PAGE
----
France defends GMO crop ban, says temporary
By Sybille de La Hamaide
PARIS (Reuters) - French ministers tried on Tuesday to calm tensions following the government's decision to ban cultivation of the sole genetically modified (GMO) crop grown in the country, stressing that the move was temporary.
Prime Minister Francois Fillon said at the end of last week that France would activate a "safeguard clause" in European law to suspend the commercial use of MON 810, a maize developed by U.S. biotech giant Monsanto.
The decision was welcomed by anti-GMO groups, but it drew fire from farmers, seed producers and scientists, some of whom helped pen a report underscoring doubts over the MON 810, which they said could contaminate other crops and hurt biodiversity.
The report triggered the government's decision on the ban.
An increasing number of members of parliament from the ruling centre-right UMP also criticized the government for basing its decision on a panel's controversial opinion.
But Environment Minister Jean-Louis Borloo told the National Assembly that the clampdown on MON 810 was a precaution that would only last until the release of an European re-evaluation of the crop in the coming months.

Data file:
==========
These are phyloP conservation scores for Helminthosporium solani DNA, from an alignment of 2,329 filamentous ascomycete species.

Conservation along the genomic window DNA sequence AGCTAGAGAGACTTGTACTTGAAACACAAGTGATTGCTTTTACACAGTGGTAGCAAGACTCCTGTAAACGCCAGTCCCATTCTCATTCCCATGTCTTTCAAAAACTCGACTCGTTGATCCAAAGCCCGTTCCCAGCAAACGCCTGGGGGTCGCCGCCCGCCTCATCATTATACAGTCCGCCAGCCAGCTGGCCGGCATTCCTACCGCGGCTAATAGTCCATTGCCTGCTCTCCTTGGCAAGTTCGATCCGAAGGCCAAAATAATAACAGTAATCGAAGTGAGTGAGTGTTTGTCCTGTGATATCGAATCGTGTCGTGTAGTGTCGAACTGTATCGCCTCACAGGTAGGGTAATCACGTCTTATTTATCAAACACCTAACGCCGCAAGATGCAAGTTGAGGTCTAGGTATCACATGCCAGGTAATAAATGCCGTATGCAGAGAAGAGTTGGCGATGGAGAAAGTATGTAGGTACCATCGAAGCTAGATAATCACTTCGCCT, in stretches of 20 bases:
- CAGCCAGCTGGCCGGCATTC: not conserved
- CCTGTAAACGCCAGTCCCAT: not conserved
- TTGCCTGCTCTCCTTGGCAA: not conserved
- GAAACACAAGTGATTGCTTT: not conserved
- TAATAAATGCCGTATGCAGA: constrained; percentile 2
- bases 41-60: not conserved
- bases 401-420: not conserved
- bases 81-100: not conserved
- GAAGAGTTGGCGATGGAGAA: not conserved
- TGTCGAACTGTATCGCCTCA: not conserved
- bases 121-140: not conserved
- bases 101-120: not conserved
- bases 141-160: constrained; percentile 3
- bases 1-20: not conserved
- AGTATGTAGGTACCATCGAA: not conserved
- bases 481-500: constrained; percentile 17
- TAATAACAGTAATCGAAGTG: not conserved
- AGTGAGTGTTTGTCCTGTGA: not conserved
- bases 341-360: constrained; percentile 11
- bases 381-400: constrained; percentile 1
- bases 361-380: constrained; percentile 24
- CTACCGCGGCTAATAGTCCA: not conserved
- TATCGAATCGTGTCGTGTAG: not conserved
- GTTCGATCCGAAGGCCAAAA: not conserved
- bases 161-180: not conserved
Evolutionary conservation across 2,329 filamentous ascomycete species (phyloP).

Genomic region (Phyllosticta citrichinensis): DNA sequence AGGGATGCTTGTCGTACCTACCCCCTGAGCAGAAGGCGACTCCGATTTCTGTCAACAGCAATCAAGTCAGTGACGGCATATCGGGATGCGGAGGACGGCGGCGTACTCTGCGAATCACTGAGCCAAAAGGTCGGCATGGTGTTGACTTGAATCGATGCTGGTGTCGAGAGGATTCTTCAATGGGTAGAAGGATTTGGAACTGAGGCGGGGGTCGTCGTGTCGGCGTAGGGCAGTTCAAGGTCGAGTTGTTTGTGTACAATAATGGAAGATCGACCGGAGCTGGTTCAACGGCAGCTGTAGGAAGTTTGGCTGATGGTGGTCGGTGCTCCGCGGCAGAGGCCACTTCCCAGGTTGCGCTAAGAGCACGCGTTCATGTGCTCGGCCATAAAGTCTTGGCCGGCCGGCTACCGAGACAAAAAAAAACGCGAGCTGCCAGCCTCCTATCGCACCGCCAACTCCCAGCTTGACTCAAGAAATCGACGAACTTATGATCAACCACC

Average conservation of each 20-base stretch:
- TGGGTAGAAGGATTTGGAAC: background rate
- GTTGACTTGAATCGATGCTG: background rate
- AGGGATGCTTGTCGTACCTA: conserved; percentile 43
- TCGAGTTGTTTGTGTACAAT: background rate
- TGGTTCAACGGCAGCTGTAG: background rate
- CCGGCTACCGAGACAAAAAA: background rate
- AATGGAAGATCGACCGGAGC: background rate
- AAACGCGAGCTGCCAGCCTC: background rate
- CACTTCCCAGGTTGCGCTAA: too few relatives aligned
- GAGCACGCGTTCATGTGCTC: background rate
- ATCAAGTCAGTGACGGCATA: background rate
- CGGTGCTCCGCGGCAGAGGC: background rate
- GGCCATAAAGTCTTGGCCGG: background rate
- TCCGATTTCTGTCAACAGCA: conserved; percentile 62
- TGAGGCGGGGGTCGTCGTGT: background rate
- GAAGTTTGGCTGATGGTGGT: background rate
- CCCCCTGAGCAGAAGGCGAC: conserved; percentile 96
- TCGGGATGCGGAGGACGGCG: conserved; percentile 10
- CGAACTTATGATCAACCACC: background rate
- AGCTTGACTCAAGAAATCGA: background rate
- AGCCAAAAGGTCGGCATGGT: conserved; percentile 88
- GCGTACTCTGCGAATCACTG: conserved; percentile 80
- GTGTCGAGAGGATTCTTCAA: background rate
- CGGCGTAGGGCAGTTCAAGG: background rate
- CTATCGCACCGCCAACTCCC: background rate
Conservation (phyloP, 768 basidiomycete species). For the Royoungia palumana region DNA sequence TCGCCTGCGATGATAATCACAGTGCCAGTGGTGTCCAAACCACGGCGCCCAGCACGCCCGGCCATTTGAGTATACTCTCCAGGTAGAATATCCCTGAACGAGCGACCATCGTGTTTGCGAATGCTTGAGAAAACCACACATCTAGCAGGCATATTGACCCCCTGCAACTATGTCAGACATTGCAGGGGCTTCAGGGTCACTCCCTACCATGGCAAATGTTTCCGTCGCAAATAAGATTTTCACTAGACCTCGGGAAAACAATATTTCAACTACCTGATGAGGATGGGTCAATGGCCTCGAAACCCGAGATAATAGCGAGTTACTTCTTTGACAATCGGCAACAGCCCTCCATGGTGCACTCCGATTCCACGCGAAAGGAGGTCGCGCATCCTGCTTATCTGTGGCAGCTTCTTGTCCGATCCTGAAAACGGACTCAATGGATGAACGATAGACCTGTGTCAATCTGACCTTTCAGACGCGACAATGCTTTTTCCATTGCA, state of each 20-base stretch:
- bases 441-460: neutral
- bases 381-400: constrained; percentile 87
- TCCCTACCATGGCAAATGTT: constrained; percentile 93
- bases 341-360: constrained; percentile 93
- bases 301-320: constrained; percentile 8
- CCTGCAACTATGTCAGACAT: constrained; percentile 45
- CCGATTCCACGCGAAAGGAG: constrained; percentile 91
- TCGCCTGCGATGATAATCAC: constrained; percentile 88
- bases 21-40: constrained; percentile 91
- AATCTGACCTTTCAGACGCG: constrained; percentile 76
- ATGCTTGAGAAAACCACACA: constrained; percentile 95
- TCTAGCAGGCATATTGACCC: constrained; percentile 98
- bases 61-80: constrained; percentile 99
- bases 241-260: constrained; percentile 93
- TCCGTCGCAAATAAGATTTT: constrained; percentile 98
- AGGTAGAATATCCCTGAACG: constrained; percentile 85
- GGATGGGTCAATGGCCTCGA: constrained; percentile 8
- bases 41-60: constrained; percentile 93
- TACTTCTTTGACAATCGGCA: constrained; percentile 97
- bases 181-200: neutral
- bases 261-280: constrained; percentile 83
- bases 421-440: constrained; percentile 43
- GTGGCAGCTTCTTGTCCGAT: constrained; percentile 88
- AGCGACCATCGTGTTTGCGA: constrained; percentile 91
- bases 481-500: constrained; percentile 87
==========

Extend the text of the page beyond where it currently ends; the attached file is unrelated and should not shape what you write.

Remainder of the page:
"It is a precaution measure that applies for a certain period lasting until the setting up of a European stance (on the MON 810)," Borloo said.
The Commission has approved the use of MON 810 around the 27-nation bloc but the pesticide must be re-evaluate in the framework of a renewal of its license.
EU authorities will also have to say whether the France's safeguard clause is justified. When a country activates the safeguard procedure it has to provide the European Commission, with proof there is new scientific evidence justifying a ban.
Borloo insisted that biotechnologies were crucial for France, especially for its farming sector.
"In terms of agriculture it is doubly crucial for us. We have trouble feeding six billion people, nine billion tomorrow, with less water resources, less arable land and probably less productive soil," Borloo said.
"It is crucial for France, which is the first agri-food producer in Europe, it is crucial for employment and it is crucial for our country's attractiveness," he said.
French Education Minister Valerie Pecresse stressed that France's ban only applied to MON 810, not all GMOs. Green lobbies and activist Jose Bove have protested the use of GMOs in general.
"Talking about GMOs in general makes no sense. Each genetically modified plant is a particular case which must be examined specifically," she told the assembly.
The MON 810 technology, which is also used by other seed makers, is designed to resist the European corn borer, a pest that attacks maize stalks and thrives in warmer climates.
Monsanto says the protein contained in its maize has selective toxicity but is harmless to humans, fish and wildlife.
"There is nothing in common between a poplar grown to make biofuels, tobacco that may be used in an anti-cancer drug or maize for animal feed," she added.
She also called on researchers to keep on working on plant biotechnologies.
"If they renounce, if they leave the country, we will have turned our back on our future," she said. "It's out of the question."
(Editing by Michael Roddy)